§ MR. E. JENKINS
asked the Secretary of State for War, Whether his attention has been called to the following statement in the "Belfast Morning News" of Tuesday, May 29th, in a letter signed "Inquirer," of whom the editor says—We are prepared to say that implicit credence may be given to his facts." Referring to the 94th Regiment, "As the matter at present stands it would appear as if certain officers of the regiment have connived at the escape from justice of a man said to have been guilty of a crime. The question presents itself—How is it that the officer alluded to is an absconder. Is duty so laxly performed in the 94th that a prisoner can so easily escape. We know that, accused of a crime, he was placed under arrest and that he broke his arrest, for, leaving the officers' quarters in broad day, he quitted by the barrack gate and fled. But how was it that he was able to do so,and, whether, if the above statement is well founded, any inquiry has been instituted into the matter, and with what result?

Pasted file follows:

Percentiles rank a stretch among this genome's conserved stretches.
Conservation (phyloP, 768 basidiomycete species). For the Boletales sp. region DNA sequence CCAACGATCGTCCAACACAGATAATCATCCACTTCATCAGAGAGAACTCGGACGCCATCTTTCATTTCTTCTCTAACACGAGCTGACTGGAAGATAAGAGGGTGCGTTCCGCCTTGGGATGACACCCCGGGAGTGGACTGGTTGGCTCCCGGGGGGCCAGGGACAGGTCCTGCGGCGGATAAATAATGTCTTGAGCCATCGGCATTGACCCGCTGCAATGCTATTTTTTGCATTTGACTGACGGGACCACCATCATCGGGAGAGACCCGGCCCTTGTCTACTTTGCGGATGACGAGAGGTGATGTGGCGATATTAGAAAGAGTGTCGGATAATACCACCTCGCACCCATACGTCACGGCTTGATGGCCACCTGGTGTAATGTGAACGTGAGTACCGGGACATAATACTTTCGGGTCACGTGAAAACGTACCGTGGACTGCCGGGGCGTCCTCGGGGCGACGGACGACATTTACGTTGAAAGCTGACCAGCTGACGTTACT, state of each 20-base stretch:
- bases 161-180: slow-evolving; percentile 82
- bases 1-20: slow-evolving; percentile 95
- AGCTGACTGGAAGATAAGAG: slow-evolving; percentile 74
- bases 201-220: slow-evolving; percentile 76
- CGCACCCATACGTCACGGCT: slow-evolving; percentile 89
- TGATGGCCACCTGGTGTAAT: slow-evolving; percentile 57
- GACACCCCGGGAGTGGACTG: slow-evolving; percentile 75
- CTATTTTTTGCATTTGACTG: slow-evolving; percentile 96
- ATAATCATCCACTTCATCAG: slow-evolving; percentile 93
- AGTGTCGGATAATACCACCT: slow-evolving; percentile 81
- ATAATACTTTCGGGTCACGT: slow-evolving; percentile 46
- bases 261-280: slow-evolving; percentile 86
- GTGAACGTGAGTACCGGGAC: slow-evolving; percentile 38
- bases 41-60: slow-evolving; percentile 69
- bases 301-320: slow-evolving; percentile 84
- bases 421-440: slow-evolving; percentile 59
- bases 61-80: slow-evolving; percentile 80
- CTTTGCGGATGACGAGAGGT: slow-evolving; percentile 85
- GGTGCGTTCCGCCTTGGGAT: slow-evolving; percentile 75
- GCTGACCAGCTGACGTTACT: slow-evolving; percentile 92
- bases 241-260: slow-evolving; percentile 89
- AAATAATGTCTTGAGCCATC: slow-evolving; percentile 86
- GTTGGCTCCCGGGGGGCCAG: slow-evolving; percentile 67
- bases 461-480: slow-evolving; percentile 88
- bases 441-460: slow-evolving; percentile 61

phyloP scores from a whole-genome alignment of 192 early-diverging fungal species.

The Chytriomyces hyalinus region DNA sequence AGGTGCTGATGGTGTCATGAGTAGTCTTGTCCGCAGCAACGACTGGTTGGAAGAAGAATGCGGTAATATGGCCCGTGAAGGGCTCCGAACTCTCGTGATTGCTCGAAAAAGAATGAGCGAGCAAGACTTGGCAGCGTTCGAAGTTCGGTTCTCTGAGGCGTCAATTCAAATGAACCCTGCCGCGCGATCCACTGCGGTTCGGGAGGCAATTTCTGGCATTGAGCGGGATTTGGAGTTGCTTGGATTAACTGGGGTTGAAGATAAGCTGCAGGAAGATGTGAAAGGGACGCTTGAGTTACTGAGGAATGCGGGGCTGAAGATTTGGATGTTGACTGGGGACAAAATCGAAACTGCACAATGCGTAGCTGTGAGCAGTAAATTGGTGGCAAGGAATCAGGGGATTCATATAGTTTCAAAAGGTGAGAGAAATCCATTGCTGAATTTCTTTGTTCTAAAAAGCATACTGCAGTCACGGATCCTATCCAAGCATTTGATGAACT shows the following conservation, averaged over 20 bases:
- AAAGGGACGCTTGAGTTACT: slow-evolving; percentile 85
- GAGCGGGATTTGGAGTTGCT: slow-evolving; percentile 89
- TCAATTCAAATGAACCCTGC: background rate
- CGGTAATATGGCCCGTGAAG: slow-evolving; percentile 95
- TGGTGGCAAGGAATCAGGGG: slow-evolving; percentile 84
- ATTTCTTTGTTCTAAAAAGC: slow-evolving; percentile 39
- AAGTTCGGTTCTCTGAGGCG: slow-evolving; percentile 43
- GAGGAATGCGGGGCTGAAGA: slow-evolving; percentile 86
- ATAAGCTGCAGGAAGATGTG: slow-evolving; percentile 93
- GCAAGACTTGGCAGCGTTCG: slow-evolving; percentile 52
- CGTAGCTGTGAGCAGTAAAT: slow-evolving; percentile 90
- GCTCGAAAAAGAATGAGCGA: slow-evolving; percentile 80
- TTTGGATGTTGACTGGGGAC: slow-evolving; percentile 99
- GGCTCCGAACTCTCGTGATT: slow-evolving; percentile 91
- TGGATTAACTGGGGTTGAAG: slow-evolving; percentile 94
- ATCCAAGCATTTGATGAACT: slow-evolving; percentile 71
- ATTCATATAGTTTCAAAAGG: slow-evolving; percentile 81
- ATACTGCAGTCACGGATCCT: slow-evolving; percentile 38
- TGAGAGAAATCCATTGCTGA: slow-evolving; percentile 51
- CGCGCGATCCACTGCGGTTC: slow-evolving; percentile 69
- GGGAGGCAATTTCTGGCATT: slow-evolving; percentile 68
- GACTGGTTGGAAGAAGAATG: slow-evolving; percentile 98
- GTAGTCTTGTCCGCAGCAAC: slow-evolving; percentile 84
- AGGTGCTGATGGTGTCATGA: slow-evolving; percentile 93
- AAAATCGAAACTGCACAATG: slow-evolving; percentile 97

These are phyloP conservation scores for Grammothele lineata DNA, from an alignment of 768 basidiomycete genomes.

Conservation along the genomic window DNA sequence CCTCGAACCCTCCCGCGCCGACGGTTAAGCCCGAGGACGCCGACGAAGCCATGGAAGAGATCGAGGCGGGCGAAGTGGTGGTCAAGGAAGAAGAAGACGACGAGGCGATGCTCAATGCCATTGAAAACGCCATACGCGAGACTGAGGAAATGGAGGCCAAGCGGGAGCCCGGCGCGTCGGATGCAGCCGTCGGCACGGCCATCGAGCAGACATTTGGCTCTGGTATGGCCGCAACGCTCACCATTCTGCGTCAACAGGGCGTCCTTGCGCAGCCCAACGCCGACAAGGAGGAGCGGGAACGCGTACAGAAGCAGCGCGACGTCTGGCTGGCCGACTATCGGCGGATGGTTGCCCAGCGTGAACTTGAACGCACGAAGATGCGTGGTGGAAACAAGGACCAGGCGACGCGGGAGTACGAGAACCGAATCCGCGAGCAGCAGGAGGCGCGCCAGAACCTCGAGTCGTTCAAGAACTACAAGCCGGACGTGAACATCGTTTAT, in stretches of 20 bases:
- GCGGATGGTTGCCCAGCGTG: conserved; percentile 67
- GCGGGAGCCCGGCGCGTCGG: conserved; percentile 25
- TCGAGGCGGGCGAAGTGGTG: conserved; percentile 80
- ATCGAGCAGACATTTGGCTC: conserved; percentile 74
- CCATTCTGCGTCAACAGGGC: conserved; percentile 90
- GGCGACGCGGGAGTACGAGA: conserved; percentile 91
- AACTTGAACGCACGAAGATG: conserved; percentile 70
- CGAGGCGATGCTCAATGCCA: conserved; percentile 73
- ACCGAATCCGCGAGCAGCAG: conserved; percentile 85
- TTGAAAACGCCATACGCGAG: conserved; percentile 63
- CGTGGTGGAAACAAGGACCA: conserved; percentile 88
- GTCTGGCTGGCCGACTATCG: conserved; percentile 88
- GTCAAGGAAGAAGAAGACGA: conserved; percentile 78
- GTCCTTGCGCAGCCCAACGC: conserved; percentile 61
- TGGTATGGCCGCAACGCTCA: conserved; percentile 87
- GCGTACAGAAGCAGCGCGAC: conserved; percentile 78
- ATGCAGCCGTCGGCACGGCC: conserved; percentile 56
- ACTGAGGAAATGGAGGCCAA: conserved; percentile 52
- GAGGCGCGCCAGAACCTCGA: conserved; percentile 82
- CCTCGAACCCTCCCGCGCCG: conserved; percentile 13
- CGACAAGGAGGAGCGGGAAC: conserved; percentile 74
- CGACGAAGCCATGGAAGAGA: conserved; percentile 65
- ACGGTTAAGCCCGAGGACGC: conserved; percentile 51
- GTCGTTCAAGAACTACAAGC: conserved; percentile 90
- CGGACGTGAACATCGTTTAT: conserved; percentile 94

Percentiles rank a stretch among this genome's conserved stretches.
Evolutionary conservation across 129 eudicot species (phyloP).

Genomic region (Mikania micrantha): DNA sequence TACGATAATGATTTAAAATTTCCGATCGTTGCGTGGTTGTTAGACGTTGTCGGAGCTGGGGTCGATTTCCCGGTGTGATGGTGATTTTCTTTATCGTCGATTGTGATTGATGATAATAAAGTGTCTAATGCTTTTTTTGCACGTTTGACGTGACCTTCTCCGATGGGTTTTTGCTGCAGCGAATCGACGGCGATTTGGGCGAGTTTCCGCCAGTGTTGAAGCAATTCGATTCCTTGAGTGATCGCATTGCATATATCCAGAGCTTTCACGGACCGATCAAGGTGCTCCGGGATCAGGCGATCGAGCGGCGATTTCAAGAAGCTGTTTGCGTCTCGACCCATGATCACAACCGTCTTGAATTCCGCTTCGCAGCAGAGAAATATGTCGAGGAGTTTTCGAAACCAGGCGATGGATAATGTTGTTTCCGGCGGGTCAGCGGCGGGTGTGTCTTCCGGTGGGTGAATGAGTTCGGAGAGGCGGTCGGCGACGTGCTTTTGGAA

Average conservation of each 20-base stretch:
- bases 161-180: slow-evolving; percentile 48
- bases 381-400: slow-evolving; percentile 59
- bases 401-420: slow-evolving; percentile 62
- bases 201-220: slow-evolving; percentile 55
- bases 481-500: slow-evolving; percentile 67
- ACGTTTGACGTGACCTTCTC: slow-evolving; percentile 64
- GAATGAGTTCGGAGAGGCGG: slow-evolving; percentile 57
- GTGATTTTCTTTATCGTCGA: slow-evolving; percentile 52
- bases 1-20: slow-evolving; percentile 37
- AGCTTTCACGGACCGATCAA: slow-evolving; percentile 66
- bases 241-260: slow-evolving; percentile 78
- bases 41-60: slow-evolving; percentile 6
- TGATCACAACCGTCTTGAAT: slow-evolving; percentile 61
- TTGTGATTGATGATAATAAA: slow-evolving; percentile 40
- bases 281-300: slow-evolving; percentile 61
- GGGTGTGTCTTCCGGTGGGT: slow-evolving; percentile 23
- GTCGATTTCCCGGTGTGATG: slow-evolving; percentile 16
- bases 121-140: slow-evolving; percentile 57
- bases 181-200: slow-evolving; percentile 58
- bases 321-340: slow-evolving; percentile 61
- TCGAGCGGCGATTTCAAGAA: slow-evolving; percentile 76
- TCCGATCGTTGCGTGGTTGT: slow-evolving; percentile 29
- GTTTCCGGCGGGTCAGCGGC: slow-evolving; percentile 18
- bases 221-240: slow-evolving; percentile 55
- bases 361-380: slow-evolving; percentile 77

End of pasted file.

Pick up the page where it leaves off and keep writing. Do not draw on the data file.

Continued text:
MR. GATHORNE HARDY
Sir, my attention was called to the paragraph about the same time by the hon. Member's Question and by an anonymous letter in which it was enclosed to me. It is perfectly well known that an officer of the 94th Regiment was charged with an offence. He escaped; but there is no reason whatever, as I am informed, to suspect any connivance on the part of any of the officers or soldiers in the regiment. There was nothing so extraordinary in the case as to make the arrest different from that which is usual in the case of an officer. He was placed upon parole, and he broke his parole and escaped from barracks. There was nobody in charge of him. He was trusted on his word, and he broke it.